South Africa is rethinking jail time as a punishment for low-risk crimes

Government is carefully examining the criminal justice system in relation to incarceration for low-risk crimes so that it does not become the only option for such crimes.

“The high number of those imprisoned for economic crimes has prompted us to ask ourselves whether incarceration should be the only option at our disposal,” the minister of Justice and Correctional Services, Ronald Lamola, said.

Addressing the Portfolio Committee of Justice on Correctional Services on Wednesday, Lamola said short-term incarceration for low-risk crimes does not give enough time for the correctional services system to reform and rehabilitate offenders.

“We will be reviewing some of our policies and we are looking forward to thoughtful contributions, which will emanate from public debates through the legislative process so that together, we can address overcrowding in correctional centres,” the Minister said.

He said the rate of imprisonment for awaiting trial offenders is increasing at a rate which requires South Africa to urgently interrogate the linkages in the criminal justice system.

An analysis of the inmate population to date reveals that the bed space in correctional services currently sits at 118,572, whereas there is a total of 149,330 inmates, with 96,272 sentenced inmates and 53 058 remand detainees.

This means that 55.1% of the inmate population have yet to have their day in court.

“These numbers cannot be viewed outside of the country’s socio-economic conditions. Our prison population is largely constituted by those from disadvantaged backgrounds, particularly young black males.

“Some are in our centres for economic crimes such as shoplifting, stealing and robbery. There are also those who have committed heinous crimes,” Lamola said.

Efforts to address overcrowding

In the next five years, South Africa will create an additional 3,000 bed space through upgrades and construction of new facilities.

“However, as I have said, experience has taught us that it is not possible for our infrastructure projects to outpace the rate of conviction due to our high crime rate in the country.

This means the level of crime must significantly be reduced for us to avoid overcrowding,” the Minister said.

Government will continue to manage overcrowding through effective and appropriate use of conversion of sentence to community correctional supervision, release on parole for inmates and transfers between centres.

“We have the National Overcrowding Task Team, which works with regions and management areas to manage overcrowding through a multi-prolonged strategy.

“Overcrowding is a multi-dimensional challenge caused by various societal factors such as rampant criminality, unemployment, substance abuse and poverty, amongst others,” Lamola said.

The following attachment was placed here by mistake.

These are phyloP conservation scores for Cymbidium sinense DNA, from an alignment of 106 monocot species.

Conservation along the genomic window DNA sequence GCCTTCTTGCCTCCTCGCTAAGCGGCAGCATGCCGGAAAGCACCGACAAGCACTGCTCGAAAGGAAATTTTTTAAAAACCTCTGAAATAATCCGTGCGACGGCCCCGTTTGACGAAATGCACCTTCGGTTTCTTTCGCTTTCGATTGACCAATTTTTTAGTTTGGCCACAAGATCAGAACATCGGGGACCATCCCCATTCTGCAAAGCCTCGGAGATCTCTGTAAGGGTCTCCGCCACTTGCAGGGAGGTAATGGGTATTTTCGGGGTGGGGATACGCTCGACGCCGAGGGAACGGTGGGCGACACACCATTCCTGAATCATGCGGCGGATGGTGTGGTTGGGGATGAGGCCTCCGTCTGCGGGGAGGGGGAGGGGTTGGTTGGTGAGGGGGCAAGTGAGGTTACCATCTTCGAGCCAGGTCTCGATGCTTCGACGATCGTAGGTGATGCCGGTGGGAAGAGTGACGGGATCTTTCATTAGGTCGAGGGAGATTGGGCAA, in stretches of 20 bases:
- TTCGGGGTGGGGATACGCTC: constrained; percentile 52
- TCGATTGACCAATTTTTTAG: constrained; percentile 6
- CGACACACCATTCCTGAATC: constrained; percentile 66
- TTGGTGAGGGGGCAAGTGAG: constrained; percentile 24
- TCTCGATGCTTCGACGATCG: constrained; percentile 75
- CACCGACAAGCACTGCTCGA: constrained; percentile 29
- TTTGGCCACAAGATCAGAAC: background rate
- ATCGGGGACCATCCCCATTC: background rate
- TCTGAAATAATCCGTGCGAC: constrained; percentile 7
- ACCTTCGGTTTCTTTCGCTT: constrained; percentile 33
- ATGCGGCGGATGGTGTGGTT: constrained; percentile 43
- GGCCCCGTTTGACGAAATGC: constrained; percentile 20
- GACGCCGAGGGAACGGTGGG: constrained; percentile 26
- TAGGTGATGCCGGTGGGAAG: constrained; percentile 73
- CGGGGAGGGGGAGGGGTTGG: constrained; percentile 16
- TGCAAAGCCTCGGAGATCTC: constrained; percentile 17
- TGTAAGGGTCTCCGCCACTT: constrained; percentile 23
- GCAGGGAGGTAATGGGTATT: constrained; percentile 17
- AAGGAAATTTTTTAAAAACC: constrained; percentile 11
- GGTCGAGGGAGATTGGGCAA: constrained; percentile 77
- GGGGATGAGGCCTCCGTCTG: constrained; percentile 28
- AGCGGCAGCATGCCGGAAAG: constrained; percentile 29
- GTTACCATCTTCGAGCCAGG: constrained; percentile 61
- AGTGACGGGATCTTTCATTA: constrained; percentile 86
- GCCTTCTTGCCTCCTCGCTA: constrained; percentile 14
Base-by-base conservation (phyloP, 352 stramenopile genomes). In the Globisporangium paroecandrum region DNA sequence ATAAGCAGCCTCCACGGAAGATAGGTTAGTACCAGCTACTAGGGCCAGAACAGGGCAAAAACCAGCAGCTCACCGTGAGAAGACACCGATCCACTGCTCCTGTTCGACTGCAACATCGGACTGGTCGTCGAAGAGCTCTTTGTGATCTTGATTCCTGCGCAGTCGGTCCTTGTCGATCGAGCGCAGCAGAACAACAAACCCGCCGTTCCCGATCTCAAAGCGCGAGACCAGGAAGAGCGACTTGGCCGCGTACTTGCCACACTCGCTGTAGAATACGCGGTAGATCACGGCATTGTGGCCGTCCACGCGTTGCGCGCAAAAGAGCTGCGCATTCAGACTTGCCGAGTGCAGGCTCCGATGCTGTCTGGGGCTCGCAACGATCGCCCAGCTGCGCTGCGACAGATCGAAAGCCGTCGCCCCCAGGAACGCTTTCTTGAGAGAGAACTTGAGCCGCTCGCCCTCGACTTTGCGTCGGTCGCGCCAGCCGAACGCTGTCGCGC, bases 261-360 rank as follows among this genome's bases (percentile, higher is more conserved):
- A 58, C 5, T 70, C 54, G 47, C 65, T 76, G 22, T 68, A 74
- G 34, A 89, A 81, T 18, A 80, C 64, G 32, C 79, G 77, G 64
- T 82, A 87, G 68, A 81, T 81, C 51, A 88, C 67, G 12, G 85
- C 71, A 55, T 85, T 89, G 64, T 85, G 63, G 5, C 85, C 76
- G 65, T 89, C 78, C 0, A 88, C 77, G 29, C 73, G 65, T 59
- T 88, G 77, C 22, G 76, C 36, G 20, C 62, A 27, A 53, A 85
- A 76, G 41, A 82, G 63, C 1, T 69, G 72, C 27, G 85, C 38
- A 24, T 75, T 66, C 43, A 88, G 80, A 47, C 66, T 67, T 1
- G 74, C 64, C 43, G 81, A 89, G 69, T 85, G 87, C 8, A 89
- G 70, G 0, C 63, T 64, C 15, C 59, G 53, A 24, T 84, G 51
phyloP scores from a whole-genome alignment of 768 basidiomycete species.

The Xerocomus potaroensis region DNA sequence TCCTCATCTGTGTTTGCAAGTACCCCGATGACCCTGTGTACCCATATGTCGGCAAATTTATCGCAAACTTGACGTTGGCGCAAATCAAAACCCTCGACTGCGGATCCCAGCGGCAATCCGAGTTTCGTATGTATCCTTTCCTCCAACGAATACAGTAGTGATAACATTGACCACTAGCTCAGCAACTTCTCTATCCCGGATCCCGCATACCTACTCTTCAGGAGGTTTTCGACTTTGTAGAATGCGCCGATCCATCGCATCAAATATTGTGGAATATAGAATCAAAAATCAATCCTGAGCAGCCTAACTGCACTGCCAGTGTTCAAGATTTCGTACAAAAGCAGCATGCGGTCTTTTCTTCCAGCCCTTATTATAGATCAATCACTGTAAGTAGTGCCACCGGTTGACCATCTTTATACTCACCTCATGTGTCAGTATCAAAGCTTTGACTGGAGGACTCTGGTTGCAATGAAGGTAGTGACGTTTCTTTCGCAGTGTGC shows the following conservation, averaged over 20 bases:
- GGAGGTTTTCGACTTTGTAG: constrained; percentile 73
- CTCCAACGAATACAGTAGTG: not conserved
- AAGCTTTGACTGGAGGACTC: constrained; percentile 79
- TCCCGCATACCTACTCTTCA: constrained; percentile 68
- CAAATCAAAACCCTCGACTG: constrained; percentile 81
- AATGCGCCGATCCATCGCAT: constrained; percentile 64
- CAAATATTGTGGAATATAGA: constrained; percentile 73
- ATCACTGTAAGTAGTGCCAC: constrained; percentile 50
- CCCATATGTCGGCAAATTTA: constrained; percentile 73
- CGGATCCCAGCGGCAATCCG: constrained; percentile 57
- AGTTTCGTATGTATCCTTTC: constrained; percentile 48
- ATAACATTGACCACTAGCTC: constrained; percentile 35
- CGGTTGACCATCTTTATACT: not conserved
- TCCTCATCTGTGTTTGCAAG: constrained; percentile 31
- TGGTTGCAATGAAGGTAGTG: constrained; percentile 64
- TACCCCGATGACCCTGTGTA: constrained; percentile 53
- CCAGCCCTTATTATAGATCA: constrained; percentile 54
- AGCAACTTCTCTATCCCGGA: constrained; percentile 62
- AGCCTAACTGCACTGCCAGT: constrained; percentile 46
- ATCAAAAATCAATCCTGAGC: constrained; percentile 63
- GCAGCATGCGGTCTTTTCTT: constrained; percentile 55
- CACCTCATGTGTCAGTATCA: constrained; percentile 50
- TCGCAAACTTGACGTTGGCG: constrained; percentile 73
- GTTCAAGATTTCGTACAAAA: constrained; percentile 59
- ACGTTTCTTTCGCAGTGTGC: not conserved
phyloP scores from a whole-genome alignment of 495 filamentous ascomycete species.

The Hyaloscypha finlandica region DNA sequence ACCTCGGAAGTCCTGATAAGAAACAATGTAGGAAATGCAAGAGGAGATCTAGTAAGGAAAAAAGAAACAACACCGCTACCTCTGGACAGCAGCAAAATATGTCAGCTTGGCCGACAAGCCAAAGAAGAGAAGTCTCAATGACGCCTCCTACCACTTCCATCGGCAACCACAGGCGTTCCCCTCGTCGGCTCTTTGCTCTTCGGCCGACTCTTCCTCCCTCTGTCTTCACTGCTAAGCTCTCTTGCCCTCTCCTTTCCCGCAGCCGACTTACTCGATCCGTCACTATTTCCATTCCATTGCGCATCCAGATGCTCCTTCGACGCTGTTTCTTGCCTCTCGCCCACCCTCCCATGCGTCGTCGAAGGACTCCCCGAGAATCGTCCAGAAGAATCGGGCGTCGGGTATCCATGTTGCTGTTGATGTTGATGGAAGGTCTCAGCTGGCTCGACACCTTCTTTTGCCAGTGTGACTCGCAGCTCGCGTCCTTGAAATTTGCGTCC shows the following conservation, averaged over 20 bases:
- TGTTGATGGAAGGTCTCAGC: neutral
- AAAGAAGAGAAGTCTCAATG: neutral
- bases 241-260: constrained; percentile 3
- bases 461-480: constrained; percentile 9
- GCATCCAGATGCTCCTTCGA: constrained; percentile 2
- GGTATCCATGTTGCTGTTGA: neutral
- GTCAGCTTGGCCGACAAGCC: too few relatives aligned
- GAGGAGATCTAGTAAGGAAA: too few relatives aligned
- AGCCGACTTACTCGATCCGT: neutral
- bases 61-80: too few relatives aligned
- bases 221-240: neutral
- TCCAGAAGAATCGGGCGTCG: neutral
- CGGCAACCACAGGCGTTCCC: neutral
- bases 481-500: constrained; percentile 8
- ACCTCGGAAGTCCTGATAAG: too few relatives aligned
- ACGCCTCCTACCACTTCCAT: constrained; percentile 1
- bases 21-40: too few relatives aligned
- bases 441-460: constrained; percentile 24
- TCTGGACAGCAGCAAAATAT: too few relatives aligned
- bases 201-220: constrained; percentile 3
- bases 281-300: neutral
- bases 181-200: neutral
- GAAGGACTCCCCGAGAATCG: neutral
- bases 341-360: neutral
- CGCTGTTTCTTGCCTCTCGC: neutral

Rehabilitation programmes

The Minister has called on communities not to discriminate against released inmates, who have acquired skills to make an honest living.

“I want to emphasise that behind the walls of correctional facilities, we run rehabilitation programmes, which inmates are exposed to. We also transfer skills to inmates to enable them to contribute back to society positively and increase their prospects of being gainfully employed upon their release,” the minister said.

In the last financial year, production workshops in Correctional Services in which inmates operate produced the following:

  • 3.7 million loaves of bread, 6.3 million litres of milk;
  • 415,000 kg of fruits;
  • 471,000 kg of red meat;
  • 1.7 million kg of pork and
  • 539,000 kg of poultry, and 1.4 million dozens of eggs.

“It is critical to note that some of the inmates, who will be placed on parole, possess skills to produce these items and many more. We appeal to the community to guard against discriminating and stigmatising the released inmates but rather allow them to use their newly gained skills to make an honest living,” the minister said.


To date, Correctional Services centres have recorded 1,485 recoveries and it is attending to 497 Covid-19 active cases.

“Our sincerest condolences go to the families of 16 citizens in our centres, who have since passed on as result of COVID-19.

“In respect of the Department of Justice and Constitutional Development, we are still experiencing lower numbers, with 93 reported active cases and a total of three – two magistrates and a court clerk – have succumbed to COVID-19. We extend our sincere condolences to the families of these citizens as well,” the minister said.

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South Africa is rethinking jail time as a punishment for low-risk crimes